Dec. 18, 2008

The Shop

by Joyce Sutphen

There was a window
filtering the sunlight,
dusty as it came,

and boxes of nails,
long and dark,
tin-colored and squat,

boxes of silver bolts,
washers and screws,
tacks, inch-long staples.

The vice that could crush
a finger hung open jawed
on the edge of the workbench;

the welding mask tilted
its flat and mouthless face
towards the rafters.

The old harnesses hung
in the back corner, their
work-lathered leather

soft as the reins of memory,
guiding him through the tangle
of one year into another.

"The Shop" by Joyce Sutphen, from Coming Back to the Body. © Holy Cow! Press, 2000. Reprinted with permission. (buy now)

It's the birthday of playwright Christopher Fry, (books by this author) born in Bristol, England (1907). He's best known for The Lady's Not for Burning (1948), a play set in the Middle Ages. It's about an ex-soldier who wants to die and a young woman who is accused of being a witch.

He said, "In my plays, I want to look at life as if we had just turned a corner and run into it for the first time."

It's the birthday of playwright Abe Burrows, (books by this author) born in New York City (1910). In 1950, he teamed up with composer Frank Loesser to write the musical Guys and Dolls, which was a huge success. Burrows continued writing for Broadway, including Can-Can (1953), Silk Stockings (1955), and How to Succeed in Business Without Really Trying (1961).

It's the birthday of American dramatist Ossie Davis, (books by this author) born Raiford Chatman Davis in Cogdell, Georgia (1917). He acquired the name "Ossie" after a county clerk misheard his mother pronounce his initials, "R.C." His father was a railroad engineer, an unusual career for a black man in the Deep South at the time, and Davis said that he was inspired to be a writer when he found out that his father was harassed by white colleagues. But in general, he had a happy childhood, and said, "Some of the sweetest memories I have are of my father telling us stories. It gave us a chance to laugh at the world."

He decided to become an actor. His first major role on Broadway was in Robert Ardrey's Jeb. The production closed after only nine performances, but critics praised Davis. And in that production, he met Ruby Wallace, whose stage name was Ruby Dee, and whom he eventually married.

He acted in Hollywood, but only in roles that weren't the stereotypical, subservient roles readily available for black actors at the time. Davis studied playwriting at Columbia University. His most famous play is Purlie Victorious (1961), about a smooth-talking black preacher.

It's the birthday of the British writer known as Saki, (books by this author) born Hector Hugh Munro in Akyab, Burma (1870). He wrote short, whimsical stories about the British upper class, full of witty sayings and surprise twists. His first book under the pen name Saki was a satire of the British government, The Westminster Alice (1902). It was extremely popular, so he kept the pen name for his short stories. He worked as a journalist in London, Paris, and Russia. When World War I broke out in 1914, he enlisted in the army. He enjoyed being a soldier, and formed a social club with other members of his regiment. In 1915, he sent his sister a Christmas card that said, "While the Shepherds watched their flocks by night / All seated on the ground / A high-explosive shell came down / And mutton rained around." He died from a bullet wound the next year.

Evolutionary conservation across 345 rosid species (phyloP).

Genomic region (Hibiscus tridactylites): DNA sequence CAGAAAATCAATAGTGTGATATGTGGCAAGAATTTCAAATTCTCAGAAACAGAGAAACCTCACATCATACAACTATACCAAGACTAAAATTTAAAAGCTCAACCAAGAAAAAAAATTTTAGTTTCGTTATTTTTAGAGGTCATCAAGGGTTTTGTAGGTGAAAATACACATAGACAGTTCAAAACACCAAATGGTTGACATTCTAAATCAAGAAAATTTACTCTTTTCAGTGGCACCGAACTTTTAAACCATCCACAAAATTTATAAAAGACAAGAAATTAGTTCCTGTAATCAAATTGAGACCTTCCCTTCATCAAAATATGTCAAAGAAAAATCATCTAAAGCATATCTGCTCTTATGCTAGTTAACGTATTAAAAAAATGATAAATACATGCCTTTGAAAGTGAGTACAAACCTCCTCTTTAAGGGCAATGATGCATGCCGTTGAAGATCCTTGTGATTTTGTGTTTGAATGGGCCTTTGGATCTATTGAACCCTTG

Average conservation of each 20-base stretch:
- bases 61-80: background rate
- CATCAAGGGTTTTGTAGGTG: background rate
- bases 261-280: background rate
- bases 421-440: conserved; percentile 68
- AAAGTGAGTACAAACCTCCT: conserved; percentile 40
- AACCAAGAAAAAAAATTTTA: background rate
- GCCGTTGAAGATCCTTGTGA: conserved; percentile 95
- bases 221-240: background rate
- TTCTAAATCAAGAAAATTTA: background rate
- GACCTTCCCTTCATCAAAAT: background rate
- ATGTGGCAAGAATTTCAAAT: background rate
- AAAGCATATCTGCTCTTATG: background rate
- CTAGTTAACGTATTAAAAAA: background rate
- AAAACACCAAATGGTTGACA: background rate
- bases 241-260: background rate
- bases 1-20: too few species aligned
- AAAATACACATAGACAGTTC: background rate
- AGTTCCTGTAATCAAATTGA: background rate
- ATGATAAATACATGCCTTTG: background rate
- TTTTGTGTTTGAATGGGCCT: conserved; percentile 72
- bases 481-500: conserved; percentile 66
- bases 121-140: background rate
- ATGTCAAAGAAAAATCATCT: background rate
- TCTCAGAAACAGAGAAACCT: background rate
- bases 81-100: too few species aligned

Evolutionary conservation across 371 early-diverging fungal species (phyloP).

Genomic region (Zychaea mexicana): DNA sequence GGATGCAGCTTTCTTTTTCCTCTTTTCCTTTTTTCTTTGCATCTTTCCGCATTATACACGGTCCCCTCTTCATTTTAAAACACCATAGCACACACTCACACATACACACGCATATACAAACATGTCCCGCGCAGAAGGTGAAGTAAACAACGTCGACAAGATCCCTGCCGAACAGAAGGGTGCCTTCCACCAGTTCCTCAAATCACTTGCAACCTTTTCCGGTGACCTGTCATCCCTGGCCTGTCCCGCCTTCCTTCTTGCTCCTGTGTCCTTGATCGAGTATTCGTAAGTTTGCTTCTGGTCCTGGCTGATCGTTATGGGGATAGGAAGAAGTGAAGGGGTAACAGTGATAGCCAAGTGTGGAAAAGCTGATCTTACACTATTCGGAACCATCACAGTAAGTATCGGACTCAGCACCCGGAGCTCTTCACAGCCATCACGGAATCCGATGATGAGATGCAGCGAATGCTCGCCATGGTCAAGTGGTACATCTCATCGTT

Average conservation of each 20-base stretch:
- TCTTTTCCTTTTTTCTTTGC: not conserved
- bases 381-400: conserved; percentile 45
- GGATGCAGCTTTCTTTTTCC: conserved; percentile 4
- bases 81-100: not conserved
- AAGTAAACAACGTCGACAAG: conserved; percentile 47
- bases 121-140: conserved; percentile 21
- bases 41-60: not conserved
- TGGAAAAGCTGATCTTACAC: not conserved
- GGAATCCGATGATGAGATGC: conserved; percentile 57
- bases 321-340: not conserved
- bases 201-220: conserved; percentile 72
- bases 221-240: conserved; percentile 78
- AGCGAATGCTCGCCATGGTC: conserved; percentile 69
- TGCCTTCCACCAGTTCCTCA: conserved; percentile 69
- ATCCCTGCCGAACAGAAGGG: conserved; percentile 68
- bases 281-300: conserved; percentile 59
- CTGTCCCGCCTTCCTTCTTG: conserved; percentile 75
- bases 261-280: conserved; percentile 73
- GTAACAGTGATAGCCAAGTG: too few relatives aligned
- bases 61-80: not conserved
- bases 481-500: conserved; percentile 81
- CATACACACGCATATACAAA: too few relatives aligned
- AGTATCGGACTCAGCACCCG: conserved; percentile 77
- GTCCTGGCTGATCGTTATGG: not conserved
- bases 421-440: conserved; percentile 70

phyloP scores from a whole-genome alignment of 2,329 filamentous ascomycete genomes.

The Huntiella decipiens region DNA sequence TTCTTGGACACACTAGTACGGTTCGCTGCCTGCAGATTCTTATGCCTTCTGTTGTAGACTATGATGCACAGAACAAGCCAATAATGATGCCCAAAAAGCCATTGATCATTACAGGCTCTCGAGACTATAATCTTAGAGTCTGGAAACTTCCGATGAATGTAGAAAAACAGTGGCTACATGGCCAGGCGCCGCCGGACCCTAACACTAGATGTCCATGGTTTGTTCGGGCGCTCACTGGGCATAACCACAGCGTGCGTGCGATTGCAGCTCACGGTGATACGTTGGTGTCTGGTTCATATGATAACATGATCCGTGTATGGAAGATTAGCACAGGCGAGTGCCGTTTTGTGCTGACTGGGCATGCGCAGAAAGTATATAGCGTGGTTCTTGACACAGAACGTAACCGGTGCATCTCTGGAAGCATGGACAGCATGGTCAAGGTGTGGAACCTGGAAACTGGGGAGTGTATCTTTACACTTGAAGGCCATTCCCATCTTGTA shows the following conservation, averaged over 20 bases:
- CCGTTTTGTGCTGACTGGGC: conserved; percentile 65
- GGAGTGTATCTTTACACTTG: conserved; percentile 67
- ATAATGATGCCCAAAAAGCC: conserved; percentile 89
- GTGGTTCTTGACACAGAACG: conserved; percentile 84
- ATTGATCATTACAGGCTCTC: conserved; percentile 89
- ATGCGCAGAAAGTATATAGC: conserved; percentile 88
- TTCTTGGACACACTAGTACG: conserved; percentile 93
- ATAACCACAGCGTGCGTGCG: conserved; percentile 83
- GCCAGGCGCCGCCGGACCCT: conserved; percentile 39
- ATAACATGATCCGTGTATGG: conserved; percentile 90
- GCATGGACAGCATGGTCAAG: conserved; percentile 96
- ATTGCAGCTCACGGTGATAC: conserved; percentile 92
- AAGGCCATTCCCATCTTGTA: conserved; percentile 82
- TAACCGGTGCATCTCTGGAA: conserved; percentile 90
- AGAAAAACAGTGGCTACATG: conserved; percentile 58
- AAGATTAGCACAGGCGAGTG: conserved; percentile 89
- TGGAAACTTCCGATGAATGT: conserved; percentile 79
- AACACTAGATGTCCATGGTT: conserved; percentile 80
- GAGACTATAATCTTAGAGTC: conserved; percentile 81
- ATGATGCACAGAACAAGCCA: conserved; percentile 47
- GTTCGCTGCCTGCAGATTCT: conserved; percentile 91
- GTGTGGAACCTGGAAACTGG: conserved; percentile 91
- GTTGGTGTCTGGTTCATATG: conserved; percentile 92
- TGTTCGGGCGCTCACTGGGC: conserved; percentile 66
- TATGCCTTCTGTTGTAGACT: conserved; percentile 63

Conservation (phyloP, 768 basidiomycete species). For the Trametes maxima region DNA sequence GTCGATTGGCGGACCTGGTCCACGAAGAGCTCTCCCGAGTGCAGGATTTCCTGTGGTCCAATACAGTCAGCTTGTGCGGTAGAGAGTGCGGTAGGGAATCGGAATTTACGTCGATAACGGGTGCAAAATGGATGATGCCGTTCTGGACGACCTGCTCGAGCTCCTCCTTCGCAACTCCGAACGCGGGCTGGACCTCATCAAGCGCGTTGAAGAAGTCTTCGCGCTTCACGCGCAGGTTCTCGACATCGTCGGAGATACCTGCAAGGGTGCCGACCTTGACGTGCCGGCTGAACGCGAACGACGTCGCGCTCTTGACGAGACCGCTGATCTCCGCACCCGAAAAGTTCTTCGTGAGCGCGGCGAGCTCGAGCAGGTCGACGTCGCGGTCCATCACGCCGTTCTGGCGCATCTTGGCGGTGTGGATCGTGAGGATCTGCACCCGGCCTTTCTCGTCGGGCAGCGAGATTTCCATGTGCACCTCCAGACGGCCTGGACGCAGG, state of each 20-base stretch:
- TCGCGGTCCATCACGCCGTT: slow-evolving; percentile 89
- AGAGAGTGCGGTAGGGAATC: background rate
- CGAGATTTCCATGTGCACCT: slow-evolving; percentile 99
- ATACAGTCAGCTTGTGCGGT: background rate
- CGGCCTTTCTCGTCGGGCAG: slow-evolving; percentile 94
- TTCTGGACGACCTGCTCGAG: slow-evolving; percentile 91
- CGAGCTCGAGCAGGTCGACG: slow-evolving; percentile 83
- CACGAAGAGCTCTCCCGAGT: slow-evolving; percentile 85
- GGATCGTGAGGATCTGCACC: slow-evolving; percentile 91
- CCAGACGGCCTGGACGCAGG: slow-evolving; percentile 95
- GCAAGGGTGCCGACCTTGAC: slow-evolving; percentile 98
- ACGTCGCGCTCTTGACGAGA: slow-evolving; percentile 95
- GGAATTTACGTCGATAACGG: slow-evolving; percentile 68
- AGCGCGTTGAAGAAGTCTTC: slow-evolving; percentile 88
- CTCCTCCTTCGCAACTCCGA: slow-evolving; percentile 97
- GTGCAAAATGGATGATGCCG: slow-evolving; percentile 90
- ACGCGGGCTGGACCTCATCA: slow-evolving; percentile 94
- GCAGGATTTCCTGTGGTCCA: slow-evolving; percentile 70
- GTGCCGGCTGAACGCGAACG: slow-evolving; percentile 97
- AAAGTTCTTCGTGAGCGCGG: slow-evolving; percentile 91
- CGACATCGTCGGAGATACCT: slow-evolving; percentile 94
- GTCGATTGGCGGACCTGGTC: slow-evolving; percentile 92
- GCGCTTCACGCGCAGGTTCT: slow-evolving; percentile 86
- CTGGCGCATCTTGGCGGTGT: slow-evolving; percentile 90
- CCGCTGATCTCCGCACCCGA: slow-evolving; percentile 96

He said, "The young have aspirations that never come to pass, the old have reminiscences of what never happened."

Be well, do good work, and keep in touch.®




  • “Writers end up writing stories—or rather, stories' shadows—and they're grateful if they can, but it is not enough. Nothing the writer can do is ever enough” —Joy Williams
  • “I want to live other lives. I've never quite believed that one chance is all I get. Writing is my way of making other chances.” —Anne Tyler
  • “Writing is a performance, like singing an aria or dancing a jig” —Stephen Greenblatt
  • “All good writing is swimming under water and holding your breath.” —F. Scott Fitzgerald
  • “Good writing is always about things that are important to you, things that are scary to you, things that eat you up.” —John Edgar Wideman
  • “In certain ways writing is a form of prayer.” —Denise Levertov
  • “Writing is a socially acceptable form of schizophrenia.” —E.L. Doctorow
  • “Writing is like driving at night in the fog. You can only see as far as your headlights, but you can make the whole trip that way.” —E.L. Doctorow
  • “Let's face it, writing is hell.” —William Styron
  • “A writer is someone for whom writing is more difficult than it is for other people.” —Thomas Mann
  • “Writing is 90 percent procrastination: reading magazines, eating cereal out of the box, watching infomercials.” —Paul Rudnick
  • “Writing is a failure. Writing is not only useless, it's spoiled paper.” —Padget Powell
  • “Writing is very hard work and knowing what you're doing the whole time.” —Shelby Foote
  • “I think all writing is a disease. You can't stop it.” —William Carlos Williams
  • “Writing is like getting married. One should never commit oneself until one is amazed at one's luck.” —Iris Murdoch
  • “The less conscious one is of being ‘a writer,’ the better the writing.” —Pico Iyer
  • “Writing is…that oddest of anomalies: an intimate letter to a stranger.” —Pico Iyer
  • “Writing is my dharma.” —Raja Rao
  • “Writing is a combination of intangible creative fantasy and appallingly hard work.” —Anthony Powell
  • “I think writing is, by definition, an optimistic act.” —Michael Cunningham
Current Faves - Learn more about poets featured frequently on the show